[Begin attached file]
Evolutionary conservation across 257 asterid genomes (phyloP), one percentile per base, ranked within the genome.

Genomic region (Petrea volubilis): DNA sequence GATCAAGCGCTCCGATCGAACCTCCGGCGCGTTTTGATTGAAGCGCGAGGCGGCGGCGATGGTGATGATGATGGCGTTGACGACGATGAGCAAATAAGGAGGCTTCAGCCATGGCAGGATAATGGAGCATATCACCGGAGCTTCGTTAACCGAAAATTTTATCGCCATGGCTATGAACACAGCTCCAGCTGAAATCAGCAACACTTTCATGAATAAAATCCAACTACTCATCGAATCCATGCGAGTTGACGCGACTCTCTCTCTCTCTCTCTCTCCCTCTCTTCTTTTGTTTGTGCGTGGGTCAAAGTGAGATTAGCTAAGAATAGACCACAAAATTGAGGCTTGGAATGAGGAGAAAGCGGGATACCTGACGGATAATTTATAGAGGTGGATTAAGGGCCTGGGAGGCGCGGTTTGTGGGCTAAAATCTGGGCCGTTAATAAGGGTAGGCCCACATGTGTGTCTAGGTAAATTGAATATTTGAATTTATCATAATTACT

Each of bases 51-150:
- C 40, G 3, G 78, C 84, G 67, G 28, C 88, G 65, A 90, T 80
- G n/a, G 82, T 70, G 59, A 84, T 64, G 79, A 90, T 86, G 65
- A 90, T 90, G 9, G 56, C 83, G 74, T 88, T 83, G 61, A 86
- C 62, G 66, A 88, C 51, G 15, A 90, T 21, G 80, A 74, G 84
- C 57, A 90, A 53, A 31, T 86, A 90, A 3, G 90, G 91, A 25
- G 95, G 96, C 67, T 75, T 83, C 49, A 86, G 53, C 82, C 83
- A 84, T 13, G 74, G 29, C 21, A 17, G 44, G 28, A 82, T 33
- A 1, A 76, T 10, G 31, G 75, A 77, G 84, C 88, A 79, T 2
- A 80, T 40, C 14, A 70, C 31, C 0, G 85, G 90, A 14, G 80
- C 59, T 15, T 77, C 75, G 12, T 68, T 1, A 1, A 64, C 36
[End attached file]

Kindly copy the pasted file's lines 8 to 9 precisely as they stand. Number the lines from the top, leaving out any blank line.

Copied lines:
- C 57, A 90, A 53, A 31, T 86, A 90, A 3, G 90, G 91, A 25
- G 95, G 96, C 67, T 75, T 83, C 49, A 86, G 53, C 82, C 83